A Guide to Vacationing in the Seychelles Islands

If the Seychelles Islands have always been on your list of places to visit, take these travel tips to heart.

Overhead of the Seychelle Islands

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Situated in the Indian Ocean east of Kenya and north of Madagascar is a 115-island archipelago so beautiful early British explorers thought they had stumbled upon the Garden of Eden. While the Seychelles Islands were reportedly first sighted by Portuguese explorer Vasco da Gama in 1502, little — if anything — was known of them prior.

Though remote, the Seychelles Islands attract visitors who come for the ultimate romantic escape — even Kate Middleton and Prince William came here after exchanging vows. After all, there are few places more isolated than this heavenly cluster of islands.

Of course, there's more to the Seychelles Islands than pristine beaches and water so clear you never lose sight of your feet. In addition to unabashed natural beauty and wildlife, the main island of Mahé, where the capital Victoria is located, boasts beautiful 18th- and 19th-century French and British architecture. And that's to say nothing of the incredible seafood and resorts, or the unparalleled beauty of the North Island.

Before you decide to book a full-day flight to reach this island paradise, consider our definitive guide to planning a perfect Seychelles getaway.

Before You Go

Ever since the Seychelles International Airport opened in 1971, tourism has boomed and is now the leading industry in the Seychelles Islands. While United States passport holders are not required to obtain a visa for a visit of up to 90 days and can be granted a visitor permit upon arrival, you must show proof of return transportation, lodging information, and sufficient funds for the duration of your trip.

What to Pack

The Seychelles Islands have a tropical rainforest climate with substantial humidity that is tempered by cooling ocean breezes. Pack plenty of swimwear, loose-fitting clothes, and open-toe footwear, as much of your time here will be spent on the beach. Hiking is also a popular activity, so consider bringing along some sturdy boots. Keep in mind that the rainy season runs from December through February.

Anse Lazio Beach, Seychelles

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What to See

Unsurprisingly, beaches are the main draw for this island nation. And since the Seychelles Islands are so far-flung, many of them are virtually untouched and never very crowded. Particularly famous is Anse Lazio beach on the island of Praslin, which is known for its clear blue waters and native takamaka trees.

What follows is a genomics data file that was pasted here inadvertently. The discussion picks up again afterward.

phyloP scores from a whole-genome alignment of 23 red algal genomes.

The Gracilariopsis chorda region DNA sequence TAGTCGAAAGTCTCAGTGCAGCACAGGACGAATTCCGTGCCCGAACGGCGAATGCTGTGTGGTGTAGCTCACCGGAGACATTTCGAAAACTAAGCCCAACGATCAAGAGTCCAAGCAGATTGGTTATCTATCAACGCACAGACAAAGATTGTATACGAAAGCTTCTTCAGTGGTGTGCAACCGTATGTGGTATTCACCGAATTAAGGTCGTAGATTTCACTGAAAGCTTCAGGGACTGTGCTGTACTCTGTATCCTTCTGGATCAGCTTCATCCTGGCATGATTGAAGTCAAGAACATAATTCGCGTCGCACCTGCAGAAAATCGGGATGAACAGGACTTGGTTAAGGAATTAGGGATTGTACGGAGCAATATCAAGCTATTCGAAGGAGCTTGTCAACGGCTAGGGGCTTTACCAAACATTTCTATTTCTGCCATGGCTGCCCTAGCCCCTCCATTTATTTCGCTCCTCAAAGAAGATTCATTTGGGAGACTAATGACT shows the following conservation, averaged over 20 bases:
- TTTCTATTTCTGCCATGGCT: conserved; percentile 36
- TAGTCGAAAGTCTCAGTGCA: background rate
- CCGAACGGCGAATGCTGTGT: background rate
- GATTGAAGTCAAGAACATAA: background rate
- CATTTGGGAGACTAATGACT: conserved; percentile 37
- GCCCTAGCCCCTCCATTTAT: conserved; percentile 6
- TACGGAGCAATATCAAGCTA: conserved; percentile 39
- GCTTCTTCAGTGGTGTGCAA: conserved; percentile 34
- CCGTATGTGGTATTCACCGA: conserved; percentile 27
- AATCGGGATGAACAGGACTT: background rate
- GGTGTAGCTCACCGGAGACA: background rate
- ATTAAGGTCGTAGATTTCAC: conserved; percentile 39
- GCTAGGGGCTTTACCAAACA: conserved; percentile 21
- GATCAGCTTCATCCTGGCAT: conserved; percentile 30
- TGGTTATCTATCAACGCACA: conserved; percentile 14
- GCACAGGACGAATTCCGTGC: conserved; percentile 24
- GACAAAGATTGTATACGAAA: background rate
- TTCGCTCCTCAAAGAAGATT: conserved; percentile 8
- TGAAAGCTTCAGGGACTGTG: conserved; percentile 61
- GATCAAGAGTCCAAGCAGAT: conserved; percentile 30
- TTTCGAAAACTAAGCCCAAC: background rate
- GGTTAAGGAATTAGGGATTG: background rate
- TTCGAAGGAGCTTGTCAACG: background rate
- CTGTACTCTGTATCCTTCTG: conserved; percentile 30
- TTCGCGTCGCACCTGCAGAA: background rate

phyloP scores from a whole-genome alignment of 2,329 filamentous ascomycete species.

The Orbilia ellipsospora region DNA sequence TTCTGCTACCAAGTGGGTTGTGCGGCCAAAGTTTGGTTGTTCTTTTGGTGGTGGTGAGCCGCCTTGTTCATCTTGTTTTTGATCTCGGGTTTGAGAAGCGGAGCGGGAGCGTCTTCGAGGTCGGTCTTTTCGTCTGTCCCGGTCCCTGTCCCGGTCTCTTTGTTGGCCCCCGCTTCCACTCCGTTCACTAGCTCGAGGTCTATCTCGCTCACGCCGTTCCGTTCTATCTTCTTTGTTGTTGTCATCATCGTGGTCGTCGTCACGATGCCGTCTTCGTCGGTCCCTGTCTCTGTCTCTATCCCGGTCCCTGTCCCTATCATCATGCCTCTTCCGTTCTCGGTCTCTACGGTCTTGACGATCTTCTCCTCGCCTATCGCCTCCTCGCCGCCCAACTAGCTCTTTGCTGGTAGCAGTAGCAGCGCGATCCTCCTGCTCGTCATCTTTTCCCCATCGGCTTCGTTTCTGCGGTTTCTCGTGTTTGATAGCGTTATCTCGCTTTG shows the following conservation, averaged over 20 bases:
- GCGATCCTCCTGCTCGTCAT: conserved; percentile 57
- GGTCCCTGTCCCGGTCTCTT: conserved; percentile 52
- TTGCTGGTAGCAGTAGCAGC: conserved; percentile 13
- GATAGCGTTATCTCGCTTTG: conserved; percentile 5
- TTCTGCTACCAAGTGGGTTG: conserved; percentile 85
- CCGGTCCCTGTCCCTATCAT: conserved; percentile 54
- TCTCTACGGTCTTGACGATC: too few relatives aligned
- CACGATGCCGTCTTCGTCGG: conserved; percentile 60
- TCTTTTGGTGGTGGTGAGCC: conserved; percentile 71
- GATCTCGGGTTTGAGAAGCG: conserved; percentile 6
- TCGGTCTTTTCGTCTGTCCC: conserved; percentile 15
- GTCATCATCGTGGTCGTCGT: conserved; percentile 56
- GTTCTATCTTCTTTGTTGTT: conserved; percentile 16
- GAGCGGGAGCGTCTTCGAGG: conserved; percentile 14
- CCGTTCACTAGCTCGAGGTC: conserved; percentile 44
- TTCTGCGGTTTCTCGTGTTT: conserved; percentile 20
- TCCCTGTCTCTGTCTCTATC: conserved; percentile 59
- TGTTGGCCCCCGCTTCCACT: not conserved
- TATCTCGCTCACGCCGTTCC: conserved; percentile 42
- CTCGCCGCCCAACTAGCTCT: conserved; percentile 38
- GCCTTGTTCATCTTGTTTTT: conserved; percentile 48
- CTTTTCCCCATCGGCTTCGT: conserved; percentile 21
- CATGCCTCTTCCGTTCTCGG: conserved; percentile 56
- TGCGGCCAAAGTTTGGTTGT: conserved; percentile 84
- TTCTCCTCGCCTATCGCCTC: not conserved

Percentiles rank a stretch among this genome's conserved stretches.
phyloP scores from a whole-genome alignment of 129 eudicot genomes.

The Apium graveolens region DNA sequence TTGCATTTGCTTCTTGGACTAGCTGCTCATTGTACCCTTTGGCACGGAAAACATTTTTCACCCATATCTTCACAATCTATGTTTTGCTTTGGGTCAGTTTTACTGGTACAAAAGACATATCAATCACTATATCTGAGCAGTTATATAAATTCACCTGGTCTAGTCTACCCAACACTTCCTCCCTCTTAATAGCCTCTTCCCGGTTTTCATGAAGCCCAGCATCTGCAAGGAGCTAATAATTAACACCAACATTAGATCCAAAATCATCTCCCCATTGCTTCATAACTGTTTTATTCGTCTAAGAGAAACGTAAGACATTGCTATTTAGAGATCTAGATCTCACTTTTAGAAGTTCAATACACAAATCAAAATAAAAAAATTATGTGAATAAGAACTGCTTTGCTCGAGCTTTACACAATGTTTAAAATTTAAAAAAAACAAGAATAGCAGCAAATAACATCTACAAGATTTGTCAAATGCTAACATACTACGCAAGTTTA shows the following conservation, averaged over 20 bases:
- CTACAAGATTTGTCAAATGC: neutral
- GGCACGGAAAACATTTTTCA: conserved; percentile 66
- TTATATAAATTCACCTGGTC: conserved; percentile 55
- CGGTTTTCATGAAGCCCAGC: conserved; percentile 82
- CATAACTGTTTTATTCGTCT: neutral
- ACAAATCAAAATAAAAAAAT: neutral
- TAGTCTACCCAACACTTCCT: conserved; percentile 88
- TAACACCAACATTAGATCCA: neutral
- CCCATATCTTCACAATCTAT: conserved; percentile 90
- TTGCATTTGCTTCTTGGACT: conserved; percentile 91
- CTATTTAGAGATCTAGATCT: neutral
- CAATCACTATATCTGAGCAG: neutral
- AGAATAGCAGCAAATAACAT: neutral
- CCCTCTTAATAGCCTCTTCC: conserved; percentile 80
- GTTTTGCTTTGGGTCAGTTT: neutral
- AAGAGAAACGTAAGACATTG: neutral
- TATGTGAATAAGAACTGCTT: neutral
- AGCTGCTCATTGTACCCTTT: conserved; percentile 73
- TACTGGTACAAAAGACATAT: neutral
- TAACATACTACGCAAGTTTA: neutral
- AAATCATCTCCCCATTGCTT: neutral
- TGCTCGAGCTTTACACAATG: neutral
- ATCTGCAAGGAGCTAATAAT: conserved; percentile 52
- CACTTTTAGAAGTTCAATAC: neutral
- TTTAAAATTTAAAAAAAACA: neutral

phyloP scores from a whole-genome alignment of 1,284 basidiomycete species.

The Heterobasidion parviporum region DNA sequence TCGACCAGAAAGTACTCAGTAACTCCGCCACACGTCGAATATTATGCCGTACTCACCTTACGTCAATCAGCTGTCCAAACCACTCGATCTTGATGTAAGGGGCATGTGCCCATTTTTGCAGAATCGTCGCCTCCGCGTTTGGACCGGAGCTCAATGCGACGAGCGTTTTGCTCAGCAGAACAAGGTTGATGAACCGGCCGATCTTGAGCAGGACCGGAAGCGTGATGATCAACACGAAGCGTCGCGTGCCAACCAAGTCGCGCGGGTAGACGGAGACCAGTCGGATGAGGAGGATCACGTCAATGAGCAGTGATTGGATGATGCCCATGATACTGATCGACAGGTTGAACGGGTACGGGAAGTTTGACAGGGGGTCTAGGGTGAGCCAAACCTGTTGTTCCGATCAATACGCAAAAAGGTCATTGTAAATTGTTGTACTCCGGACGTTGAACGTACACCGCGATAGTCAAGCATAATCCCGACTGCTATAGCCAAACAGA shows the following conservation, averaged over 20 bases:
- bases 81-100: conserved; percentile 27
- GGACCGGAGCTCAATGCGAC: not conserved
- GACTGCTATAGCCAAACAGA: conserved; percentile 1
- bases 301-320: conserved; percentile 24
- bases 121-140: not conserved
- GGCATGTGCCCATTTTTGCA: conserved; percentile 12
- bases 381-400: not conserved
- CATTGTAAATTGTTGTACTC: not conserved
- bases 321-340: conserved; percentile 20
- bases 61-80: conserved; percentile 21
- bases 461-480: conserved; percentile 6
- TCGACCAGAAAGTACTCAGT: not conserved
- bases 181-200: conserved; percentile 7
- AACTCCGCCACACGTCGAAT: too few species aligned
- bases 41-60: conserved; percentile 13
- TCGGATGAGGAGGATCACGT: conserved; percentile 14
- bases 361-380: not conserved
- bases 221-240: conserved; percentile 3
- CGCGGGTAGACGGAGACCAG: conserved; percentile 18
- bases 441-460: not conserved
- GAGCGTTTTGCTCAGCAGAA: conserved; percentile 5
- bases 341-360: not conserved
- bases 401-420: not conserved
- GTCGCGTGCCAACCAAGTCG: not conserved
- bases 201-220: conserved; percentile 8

Away from the beach, also on Praslin island, is the Vallée de Mai Nature Preserve, a UNESCO World Heritage site. While visiting this thick green jungle, home to primitive plant and animal species that have remained isolated since the islands were formed, try to catch a glimpse of the Seychelles black parrot, found nowhere else on Earth.

Nearby, the island of La Digue is known for its lovely Anse Source d’Argent beach, where you’ll find a shoreline framed by picturesque granite boulders. If you need a break from the beach, the capital city of Victoria, located on the main island of Mahé, is home to incredible architecture, open air markets, museums, and a vibrant nightlife scene.

Banyan Hill Estate, Seychelles
Courtesy of Fregate Island Resort

Where to Stay

While budget-friendly lodging is available in Seychelles Islands, the resorts are plentiful so if this is a special trip, be prepared to splurge. Our favorite places to stay include the Six Senses Zil Pasyon, located on the private island of Félicité — all of its 30 villas face the ocean and feature private plunge pools — and the Four Seasons Resort Seychelles on Petite Anse. Its pitch-perfect bathtub may be reason enough alone to make the trek.

What to Know

The Seychelles Islands were not known to be inhabited until the French began colonizing the area in 1768. Over the years, control of the Seychelles passed between the British and French, until the nation gained its independence from the United Kingdom in 1976.

Today, the country remains incredibly multicultural, with most Seychellois tracing their roots back to early French settlers and East Africans who came to the islands later on. There is also a sizable South Indian and Chinese influence on the cultural makeup of the islands. This may be best manifested in the island's cuisine, which is a seafood-heavy homage to the country’s many influences. Specialties include shark chutney — mashed shark seasoned with bilimibi juice — and ladob, a sweet, savory plantain simmered in coconut milk.

How to Get There

Some 300 miles off the coast of mainland Africa, the best way to reach the Seychelles Islands is by plane. Most connecting flights originate from Doha, Dubai, or Nairobi and travel between the islands is typically done on small planes or helicopters. Ferry service between the main islands of Mahé, La Digue, and Praslin is operated by Seychellesbookings.com.

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